Former Israeli Prime Minister Cleared of Corruption Charges
Jul 10, 2012 12:45 PM EDT
On Tuesday after a two year trial, a Jerusalem District Court cleared for Israeli Prime Minister Ehud Olmert of two corruption charges and convicted him for breach of trust. He is set to appear in court in September for his sentencing.
Olmert was cleared of accepting bribes from a wealth Jewish America businessman as well as double-charging Jewsish groups for travel expenses, but he was convicted of directing money to a company that he had ties with. Olmert still faces another major charge of corruption for an alleged incidence of bribe-taking during his tenure as Jerusalem mayor.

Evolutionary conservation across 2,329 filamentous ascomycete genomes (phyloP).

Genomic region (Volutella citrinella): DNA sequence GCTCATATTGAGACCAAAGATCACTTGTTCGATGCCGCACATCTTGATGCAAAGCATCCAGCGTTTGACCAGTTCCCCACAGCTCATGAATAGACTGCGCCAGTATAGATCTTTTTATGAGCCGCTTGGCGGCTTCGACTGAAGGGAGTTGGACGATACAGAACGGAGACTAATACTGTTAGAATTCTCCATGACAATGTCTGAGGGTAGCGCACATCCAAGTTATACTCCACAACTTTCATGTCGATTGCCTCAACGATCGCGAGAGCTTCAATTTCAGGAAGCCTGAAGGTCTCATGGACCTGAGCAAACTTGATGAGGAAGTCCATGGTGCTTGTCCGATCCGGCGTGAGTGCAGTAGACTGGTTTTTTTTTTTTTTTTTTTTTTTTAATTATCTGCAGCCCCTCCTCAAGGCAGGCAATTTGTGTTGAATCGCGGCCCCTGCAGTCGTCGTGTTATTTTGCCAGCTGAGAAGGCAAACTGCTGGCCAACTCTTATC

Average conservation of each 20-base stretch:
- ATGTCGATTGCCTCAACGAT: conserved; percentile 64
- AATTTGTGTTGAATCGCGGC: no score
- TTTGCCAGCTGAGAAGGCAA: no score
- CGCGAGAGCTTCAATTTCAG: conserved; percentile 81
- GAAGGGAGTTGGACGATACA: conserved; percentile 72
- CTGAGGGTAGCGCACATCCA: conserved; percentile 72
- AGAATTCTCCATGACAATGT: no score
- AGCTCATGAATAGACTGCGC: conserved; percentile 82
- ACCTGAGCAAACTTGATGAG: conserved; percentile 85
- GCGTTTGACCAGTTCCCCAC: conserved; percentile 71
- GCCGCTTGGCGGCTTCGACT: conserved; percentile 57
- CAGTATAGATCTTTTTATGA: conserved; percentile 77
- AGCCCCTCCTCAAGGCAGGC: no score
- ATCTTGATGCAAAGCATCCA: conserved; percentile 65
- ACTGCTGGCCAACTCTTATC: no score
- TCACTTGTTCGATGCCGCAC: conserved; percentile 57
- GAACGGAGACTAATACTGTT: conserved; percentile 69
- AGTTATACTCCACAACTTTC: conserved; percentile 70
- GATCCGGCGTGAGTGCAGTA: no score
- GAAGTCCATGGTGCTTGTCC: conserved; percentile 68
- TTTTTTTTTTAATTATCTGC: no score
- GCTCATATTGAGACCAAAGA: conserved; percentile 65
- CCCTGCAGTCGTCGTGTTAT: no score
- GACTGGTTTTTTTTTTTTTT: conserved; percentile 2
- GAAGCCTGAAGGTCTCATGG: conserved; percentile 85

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Outside the court, the 66-year-old acquitted politician told reporters "There was no corruption. There was no taking of money. There was no use of money. There were no cash envelopes. There was nothing of what they tried to attribute to me," according to Fox News.
Olmert's case raises many questions about possible politics behind the charges and "whether an overzealous prosecution unnecessarily hounded him from office," as reported by the Associated Press.
The allegations of corruptions forced the former Prime Minister to shorten his term as Israel's top leader. In his third year in 2009, Olmert resigned from office, which in turn was filled in by conservative Likud party member Benjamin Netanyahu.
Olmert is the first Israeli prime minister to be convicted by a court.